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In his paper ‘Truth, Invention, and the Meaning of Life’ David Wiggins identifies a certain framework in terms of which to tackle the question of life's meaning. I argue that his criticisms of this framework are justified, and develop an alternative which trades upon some themes from Hegel, Schopenhauer, and Levinas. This alternative remains in the spirit of Wiggins' own preferred standpoint, although he would take issue with its theological implications. I argue that such misgivings are misplaced, and that a move in the direction of God may be precisely what is needed if we are to provide an adequate alternative to the framework under attack.
H. A. Prichard ascribed to Aristotle a form of closeted hedonism. Aristotle allegedly misunderstood his own task: while his avowed goal in Nicomachean Ethics is to give an account of the nature of happiness, his real goal must be to offer an account of the factors most efficiently generating happiness. The reason is that the nature of happiness is enjoyment, and this fact is supposed to have been recognised by Aristotle and his audience. While later writers judged Prichard's view obviously mistaken, I argue that the issue is more complex. In the process of reconstructing the logical skeleton of Prichard's argument I show that Aristotle may have had to endorse the identification of the subject's good with that subject's psychological satisfaction. But I also argue that, while making prior assumptions about the meaning of ‘eudaimonia’, Aristotle made no such assumptions about the nature of eudaimonia.
W.V.Quine and Philip Kitcher have both developed naturalistic approaches to the philosophy of science which are partially based on a skeptical view about the possibility of rational inquiry into certain questions of value. Nonetheless, both Quine and Kitcher do not wish to give up on the normative dimension of the philosophy of science. I argue that Kitcher's recent argument against the specification of the goal of science in terms of truth raises a problem for Quine's account of the normative dimensions of the discipline. However Kitcher's alternative suggestion, that the goal of science is to be specified in terms of an ideal democratic procedure, does not escape this problem, given Kitcher's own limited skepticism about rational inquiry into certain questions of value.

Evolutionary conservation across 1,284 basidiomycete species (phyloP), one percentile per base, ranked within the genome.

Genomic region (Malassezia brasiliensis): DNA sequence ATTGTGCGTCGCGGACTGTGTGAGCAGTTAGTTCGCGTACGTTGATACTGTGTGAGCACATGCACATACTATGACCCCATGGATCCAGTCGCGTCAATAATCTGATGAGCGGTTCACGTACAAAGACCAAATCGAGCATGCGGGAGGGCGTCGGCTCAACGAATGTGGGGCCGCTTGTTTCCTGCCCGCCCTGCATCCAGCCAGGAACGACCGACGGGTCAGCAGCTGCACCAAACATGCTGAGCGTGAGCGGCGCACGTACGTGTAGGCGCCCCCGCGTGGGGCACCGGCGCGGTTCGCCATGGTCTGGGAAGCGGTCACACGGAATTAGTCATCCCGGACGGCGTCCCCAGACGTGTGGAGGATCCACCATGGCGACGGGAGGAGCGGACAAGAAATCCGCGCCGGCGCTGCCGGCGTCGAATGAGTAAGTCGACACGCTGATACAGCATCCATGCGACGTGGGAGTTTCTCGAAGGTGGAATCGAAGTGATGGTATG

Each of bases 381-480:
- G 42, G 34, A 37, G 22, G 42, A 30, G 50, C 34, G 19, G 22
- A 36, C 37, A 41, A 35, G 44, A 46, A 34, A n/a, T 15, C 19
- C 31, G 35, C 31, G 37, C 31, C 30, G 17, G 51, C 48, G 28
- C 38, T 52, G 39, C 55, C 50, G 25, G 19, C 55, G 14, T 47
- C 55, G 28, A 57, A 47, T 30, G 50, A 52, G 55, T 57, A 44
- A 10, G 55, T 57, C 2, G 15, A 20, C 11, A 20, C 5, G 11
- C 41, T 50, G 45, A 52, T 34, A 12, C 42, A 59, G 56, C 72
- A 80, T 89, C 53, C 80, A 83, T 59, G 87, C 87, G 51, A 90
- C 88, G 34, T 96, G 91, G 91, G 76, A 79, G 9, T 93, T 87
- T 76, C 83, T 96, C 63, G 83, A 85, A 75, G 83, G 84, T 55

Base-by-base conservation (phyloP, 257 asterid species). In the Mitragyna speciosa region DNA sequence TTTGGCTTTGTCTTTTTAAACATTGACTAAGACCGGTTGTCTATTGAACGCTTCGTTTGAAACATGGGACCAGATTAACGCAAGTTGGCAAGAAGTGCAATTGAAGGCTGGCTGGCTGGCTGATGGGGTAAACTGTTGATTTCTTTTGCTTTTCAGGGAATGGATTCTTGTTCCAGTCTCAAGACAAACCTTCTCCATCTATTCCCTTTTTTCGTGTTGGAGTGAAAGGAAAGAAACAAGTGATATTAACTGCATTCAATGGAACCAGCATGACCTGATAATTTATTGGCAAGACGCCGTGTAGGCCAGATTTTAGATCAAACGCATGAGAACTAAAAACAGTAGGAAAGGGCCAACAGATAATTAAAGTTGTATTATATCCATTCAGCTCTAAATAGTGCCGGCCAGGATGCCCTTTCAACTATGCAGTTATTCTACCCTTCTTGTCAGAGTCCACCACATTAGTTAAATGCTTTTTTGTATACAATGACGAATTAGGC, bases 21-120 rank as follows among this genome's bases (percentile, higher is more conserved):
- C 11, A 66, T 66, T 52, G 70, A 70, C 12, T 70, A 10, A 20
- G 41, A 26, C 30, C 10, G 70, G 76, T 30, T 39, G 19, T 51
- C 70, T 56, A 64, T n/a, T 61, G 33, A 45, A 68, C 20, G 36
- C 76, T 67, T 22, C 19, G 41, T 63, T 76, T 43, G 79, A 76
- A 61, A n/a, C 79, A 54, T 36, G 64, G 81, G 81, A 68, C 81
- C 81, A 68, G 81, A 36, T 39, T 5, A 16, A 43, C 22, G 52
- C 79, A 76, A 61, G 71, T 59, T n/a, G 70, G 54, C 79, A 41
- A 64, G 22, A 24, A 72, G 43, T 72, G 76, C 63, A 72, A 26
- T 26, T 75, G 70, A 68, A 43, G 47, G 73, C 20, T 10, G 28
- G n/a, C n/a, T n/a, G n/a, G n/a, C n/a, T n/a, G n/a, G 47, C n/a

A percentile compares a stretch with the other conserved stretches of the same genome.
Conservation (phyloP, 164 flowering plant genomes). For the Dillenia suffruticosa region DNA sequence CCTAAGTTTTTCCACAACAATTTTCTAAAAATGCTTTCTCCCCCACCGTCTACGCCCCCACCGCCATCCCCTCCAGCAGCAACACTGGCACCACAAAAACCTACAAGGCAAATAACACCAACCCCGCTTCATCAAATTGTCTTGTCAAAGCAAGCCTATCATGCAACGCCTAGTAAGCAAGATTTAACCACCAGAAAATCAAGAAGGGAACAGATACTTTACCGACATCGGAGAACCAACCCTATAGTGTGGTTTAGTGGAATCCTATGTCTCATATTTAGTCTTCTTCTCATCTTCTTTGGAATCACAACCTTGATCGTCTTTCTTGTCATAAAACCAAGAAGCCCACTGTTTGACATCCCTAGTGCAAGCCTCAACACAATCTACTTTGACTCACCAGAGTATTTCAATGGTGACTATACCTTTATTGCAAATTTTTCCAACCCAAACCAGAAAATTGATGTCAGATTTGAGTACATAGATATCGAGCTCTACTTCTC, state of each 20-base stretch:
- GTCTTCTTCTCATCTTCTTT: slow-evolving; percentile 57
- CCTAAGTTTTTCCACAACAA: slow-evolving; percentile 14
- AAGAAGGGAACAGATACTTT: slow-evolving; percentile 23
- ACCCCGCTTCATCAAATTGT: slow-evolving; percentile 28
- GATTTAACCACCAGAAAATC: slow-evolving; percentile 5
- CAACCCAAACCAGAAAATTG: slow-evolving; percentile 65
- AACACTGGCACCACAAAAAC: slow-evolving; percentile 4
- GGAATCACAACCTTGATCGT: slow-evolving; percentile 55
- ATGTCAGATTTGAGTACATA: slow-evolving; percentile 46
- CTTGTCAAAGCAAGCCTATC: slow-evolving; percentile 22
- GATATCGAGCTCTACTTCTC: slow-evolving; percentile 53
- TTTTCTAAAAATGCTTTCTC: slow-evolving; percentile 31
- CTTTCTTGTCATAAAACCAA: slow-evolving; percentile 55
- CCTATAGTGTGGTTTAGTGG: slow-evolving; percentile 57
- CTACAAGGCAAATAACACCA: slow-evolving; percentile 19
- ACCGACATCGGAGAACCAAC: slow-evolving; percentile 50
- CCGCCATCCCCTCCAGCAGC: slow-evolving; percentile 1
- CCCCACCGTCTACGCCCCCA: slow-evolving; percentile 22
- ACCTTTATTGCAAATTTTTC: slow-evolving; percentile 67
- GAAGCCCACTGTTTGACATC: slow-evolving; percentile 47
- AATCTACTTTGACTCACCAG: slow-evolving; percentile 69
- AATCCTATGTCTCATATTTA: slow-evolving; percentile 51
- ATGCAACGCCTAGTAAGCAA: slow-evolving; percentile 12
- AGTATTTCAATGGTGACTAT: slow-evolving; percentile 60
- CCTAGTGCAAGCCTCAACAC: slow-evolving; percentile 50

Biologists' current habit of explaining each feature of human life separately through its evolutionary function – its assumed tendency to enhance each individual's reproductive prospects – is unworkable. It also sits oddly with these scientists' official rejection of teleology, since it treats all life as a process which does have an aim, namely, to perpetuate itself. But that aim is empty because it is circular.
If we want to understand the behaviour of living things (including humans) we have to treat them seriously as subjects, creatures with needs, tendencies and directions of their own. The supposedly objective idea of a world of objects without subjects is an unprofitable fantasy.
By making use of Aurel Kolnai's ethical writings I want to offer a more adequate understanding of moral conflicts and moral dilemmas. Insisting on Kolnai's phenomenological method, in particular, focussing on the agent's moral awareness (or conscience) and his deliberation, results in an understanding of moral conflicts as moments of moral choice rather than anomalies of moral theory. In this way, I argue that one can account for Bernard Williams's phenomenological description of moral conflicts without having to accept his anti-realist conclusions. Moreover, this approach indicates the adequacy of ordinary moral reasoning for decision-making and action guidance. Lastly and importantly, the essay illustrates the relevance of Kolnai's writings to contemporary moral philosophy.
In this paper I introduce my work in ethics, inviting others to draw on my approach to address the ethical issues that concern them. I set up the Centre for Ethical Philosophy at Durham University in 2007 to plug a puzzling gap in philosophical work to help us help the world. In 1. I set out ethical philosophy. In 2. I consider some implications, for example, that to do good we must pay much more attention to the beings around us, less to ourselves. In 3. I consider the implications for how we should think about war and peace. In 4. I draw out some implications for good political practice. In 5. I consider objections and conclude.